But, and I've seen it happen, you take that leap of faith and you start arguing with your new neighbor about something? Lo & Behold, the Building & Safety inspector knocks on your door and .....well....damn, you can see how this might go!

That's the warning I give clients for obvious additions that could bother a neighbor or that the neighbor decides to report you. Insurance usually isn't an issue, but you should check with your own carrier.

I've never seen a fire start due to inadequate remodeling electrical work. I've heard of that with old electrical though!

It's the buyers responsibility to verify permit status on a property. It's a sellers responsibility to disclose whether things were done without a permit. So, between the two parties, it should be okay. As long as their respective agents are assisting them with the disclosure, knowledge, and acceptance portion. We assist, it's the clients job to disclose & decide.

Just some food for thought for the day!

Tuesday, November 10, 2015

Story of the Week in My Real Estate World !

Multiple offers. Ugh, love them as a listing agent, hate them as a buyers agent.

Love/Hate relationship, you see?!?!?

As a listing agent I cover my clients butt by writing tight counter offers. Particularly if the buyers are writing way over list price, or over a comfortable appraisal amount. 

As a buyers agent, it's like shooting in the dark. With a crooked arrow too. We generally have absolutely no idea where the other offers are at. Higher offer amount, better terms, represented by the listing agent, using their preferred lender? Will other buyers remove their appraisal contingency? Sign off on repairs now vs. later? Say they are putting more money down to get accepted, then change financing part way through escrow?

It all really boils down to how much the buyer wants the property. Are they emotionally invested? Are they tired of getting beat out? Will they pay 10k over appraised value so they don't lose this one? Will they truly take the house AS-IS? What scenarios that I suggest will they feel okay following?

Truly....a Love/Hate thing with these multiple offers!

Friday, November 6, 2015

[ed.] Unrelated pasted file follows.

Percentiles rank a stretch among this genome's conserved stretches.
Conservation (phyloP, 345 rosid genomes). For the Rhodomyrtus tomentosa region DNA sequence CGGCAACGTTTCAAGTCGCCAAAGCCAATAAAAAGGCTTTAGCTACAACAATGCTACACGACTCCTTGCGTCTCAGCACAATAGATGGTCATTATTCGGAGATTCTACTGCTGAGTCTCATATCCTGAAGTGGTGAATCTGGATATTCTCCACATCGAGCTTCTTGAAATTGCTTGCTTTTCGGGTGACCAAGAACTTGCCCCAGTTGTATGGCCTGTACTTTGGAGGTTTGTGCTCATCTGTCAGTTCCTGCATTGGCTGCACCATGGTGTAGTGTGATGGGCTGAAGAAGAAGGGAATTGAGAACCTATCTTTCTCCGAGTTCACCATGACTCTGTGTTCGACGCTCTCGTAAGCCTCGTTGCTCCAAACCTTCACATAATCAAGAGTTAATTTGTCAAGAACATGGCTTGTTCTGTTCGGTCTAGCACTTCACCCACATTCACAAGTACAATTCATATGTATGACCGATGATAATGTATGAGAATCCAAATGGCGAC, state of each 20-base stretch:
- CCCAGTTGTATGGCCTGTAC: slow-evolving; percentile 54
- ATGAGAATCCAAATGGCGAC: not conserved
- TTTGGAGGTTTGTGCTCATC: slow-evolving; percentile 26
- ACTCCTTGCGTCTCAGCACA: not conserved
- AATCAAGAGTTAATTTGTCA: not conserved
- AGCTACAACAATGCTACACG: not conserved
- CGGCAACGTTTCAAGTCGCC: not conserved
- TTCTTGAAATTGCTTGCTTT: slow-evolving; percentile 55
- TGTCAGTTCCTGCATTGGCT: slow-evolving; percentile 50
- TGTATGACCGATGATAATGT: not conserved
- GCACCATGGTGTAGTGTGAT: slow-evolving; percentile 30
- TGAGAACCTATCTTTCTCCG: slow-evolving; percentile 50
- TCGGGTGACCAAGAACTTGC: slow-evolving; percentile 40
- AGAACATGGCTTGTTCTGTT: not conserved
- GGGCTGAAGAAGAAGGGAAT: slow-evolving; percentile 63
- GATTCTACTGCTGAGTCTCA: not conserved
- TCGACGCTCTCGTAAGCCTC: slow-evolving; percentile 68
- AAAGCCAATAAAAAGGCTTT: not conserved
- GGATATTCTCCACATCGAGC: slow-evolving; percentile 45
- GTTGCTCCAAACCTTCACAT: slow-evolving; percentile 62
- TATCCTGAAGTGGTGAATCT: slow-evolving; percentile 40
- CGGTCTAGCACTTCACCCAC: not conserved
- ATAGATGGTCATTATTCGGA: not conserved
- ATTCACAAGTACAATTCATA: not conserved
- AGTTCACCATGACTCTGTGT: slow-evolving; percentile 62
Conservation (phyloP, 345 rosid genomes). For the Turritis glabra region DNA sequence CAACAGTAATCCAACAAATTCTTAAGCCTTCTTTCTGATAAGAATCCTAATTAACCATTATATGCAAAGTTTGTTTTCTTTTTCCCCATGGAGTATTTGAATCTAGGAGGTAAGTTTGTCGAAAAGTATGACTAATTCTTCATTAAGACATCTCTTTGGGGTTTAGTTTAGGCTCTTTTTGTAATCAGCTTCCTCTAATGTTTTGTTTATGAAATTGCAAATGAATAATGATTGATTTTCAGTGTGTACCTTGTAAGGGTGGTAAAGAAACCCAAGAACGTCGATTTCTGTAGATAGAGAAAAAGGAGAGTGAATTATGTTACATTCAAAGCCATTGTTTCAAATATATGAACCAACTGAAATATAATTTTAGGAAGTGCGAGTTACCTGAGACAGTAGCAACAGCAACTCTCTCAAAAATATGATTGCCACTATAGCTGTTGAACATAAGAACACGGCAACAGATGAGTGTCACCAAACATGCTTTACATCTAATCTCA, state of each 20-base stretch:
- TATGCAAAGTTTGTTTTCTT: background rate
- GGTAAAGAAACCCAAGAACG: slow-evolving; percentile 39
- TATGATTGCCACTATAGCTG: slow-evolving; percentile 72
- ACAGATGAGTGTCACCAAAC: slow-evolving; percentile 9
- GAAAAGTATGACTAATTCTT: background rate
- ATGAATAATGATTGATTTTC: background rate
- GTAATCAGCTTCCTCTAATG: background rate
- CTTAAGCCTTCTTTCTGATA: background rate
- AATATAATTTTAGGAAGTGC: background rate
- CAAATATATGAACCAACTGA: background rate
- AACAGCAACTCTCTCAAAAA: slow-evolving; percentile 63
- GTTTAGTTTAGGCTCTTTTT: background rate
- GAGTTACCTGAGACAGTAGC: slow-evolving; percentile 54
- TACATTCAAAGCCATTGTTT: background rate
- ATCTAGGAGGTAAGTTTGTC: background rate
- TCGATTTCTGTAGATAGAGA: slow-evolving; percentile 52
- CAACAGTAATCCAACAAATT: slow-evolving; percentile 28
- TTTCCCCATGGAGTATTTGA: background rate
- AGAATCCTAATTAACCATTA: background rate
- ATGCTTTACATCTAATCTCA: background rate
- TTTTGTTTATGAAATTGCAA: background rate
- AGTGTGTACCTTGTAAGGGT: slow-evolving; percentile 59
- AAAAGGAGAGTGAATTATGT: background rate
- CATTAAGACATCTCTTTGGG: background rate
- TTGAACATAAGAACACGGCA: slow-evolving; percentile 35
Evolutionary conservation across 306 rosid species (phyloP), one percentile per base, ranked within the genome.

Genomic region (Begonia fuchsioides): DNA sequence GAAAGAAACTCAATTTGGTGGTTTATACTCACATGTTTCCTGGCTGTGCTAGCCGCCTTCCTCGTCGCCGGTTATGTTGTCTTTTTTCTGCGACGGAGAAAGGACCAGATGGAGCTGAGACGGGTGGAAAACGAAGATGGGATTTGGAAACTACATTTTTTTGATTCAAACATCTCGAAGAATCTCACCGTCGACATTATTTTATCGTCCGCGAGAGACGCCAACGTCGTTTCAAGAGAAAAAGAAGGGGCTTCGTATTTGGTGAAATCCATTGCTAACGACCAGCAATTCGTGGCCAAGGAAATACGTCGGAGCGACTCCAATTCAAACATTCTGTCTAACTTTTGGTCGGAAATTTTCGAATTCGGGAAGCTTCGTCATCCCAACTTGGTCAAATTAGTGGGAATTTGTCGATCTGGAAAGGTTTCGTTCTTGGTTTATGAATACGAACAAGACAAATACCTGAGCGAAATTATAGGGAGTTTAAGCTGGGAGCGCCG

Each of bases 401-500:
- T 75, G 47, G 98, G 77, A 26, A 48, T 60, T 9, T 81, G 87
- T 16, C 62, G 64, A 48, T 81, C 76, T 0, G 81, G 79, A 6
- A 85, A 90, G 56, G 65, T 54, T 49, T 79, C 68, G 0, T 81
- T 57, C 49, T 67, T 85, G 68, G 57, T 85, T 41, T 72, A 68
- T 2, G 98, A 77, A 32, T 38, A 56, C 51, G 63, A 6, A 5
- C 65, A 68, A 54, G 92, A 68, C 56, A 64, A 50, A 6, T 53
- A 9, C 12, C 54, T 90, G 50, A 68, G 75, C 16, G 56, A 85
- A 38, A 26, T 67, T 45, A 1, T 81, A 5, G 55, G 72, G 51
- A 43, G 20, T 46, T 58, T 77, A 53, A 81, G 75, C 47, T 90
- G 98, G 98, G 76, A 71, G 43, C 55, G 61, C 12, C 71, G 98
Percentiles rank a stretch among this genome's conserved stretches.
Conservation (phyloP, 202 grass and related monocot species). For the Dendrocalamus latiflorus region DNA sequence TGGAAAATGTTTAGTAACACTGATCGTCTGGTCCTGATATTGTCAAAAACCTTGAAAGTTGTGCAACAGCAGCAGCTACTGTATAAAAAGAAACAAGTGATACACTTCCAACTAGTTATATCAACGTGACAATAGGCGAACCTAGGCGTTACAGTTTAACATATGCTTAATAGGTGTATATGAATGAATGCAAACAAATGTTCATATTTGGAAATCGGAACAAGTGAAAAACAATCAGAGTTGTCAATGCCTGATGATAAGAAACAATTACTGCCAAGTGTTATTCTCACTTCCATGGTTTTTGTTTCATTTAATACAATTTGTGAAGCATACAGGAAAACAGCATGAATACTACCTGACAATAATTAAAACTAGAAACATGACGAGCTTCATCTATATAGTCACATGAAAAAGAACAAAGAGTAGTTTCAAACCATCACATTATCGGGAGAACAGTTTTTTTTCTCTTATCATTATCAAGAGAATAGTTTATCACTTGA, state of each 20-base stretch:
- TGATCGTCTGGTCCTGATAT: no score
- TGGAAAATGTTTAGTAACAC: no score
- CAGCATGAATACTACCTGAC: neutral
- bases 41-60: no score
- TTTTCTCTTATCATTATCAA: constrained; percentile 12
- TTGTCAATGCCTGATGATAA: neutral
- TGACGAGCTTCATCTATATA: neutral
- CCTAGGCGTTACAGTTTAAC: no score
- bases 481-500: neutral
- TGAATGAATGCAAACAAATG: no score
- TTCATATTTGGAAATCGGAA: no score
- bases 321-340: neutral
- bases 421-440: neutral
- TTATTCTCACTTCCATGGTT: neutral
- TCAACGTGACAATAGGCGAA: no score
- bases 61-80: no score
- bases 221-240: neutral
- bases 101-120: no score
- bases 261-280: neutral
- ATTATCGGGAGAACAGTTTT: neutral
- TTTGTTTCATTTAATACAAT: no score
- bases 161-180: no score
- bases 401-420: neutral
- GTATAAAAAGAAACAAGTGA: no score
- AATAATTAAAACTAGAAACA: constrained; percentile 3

What Are HOA Docs & Should You Read Them?

Homeowner Association Documents are generally provided to the buyer during escrow for any condo, townhouse, or single family residence, that is governed by an HOA. They include the rules, the board member info, minutes of past meetings, financial standings, insurance, special assessments, etc.

Should you read them? Hell YES!!! Why would someone even consider buying a property that there is an HOA and not know the rules of what you can and cannot do. The reserves the HOA has for future expenses. The minutes of the meetings depict a lot about who is involved and what type of responses happen after a motion is brought up to the board. What exactly does your HOA cover? Water, trash, inside, outside?

When purchasing a condo or townhouse it is imperative that you know who pays for what if a pipe bursts, or the roof leaks.....right? You want to know these things, don't you? Geez, I hope you are all nodding Yes....

I've told buyers that if they aren't going to read them to turn them over and I will! I'm not really supposed to, but damn,....if they aren't, I feel it's my responsibility to look for problems and alert my clients.

The buyers lender looks at financial risks too. Owner vs. Tenant occupancy. Lawsuits against the HOA. How much money is the HOA putting into reserves regularly for future expenses.

Whether that property you are buying is 150k or 1.5m, read your HOA docs. 

It'll save some possible heartache after closing escrow. 

Tuesday, November 3, 2015

Didn't Raise Rates ..... Again!

We're all wondering how much longer these low rates can hold. When will the Federal Reserve raise rates that, of course, then dwindle down to mortgage shoppers & certainly affect purchasing power.

Once rates creep up, home sellers will need to be significantly more cautious about their pricing strategies.

Once rates creep up, home buyers will need to be much more aware of what they can & cannot purchase.

The Federal Open Market Committee (FOMC) reviews all economic factors and makes the determination to raise or hold rates the Fed will charge.

The problem is the unknown for us that are so micro focused on interest rates for our clients. Anyone that has been in the housing industry for any period of time completely understands this.

Should they refi now? Should they sell now? Should they buy now? What type of loan should they get? So many questions that we get asked on a regular basis.

Right now, we are waiting til the FOMC meets again in December. They have "decided to wait for additional information confirming that the economic outlook has not deteriorated" before they give the green light to raise rates.

We've had this threat on and off again for several years now. The on & off again threat shall continue.